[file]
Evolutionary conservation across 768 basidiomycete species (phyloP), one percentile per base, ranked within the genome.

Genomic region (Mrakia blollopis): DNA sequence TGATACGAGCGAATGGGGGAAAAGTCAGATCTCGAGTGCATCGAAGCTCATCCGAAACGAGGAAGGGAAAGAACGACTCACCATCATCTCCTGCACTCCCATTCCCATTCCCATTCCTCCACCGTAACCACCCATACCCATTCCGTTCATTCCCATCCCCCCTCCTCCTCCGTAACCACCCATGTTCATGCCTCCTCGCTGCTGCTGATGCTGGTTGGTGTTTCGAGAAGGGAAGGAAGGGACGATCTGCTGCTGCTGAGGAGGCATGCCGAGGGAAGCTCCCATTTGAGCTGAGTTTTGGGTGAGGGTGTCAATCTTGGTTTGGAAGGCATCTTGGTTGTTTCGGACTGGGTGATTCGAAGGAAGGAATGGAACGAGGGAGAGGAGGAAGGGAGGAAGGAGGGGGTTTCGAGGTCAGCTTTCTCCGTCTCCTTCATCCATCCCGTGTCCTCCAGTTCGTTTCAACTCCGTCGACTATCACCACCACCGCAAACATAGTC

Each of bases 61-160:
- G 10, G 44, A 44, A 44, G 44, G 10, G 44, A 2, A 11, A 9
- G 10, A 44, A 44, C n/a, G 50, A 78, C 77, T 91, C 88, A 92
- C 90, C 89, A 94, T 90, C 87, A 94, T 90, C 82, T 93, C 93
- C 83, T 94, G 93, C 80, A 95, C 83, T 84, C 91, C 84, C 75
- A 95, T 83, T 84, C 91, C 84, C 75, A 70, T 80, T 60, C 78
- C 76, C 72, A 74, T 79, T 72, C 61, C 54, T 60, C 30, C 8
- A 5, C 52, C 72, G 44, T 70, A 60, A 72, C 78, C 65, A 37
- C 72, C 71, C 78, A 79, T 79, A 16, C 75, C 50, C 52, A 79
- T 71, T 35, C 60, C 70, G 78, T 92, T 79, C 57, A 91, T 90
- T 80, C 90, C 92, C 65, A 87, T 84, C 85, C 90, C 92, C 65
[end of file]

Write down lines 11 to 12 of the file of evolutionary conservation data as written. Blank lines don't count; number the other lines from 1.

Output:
- C 72, C 71, C 78, A 79, T 79, A 16, C 75, C 50, C 52, A 79
- T 71, T 35, C 60, C 70, G 78, T 92, T 79, C 57, A 91, T 90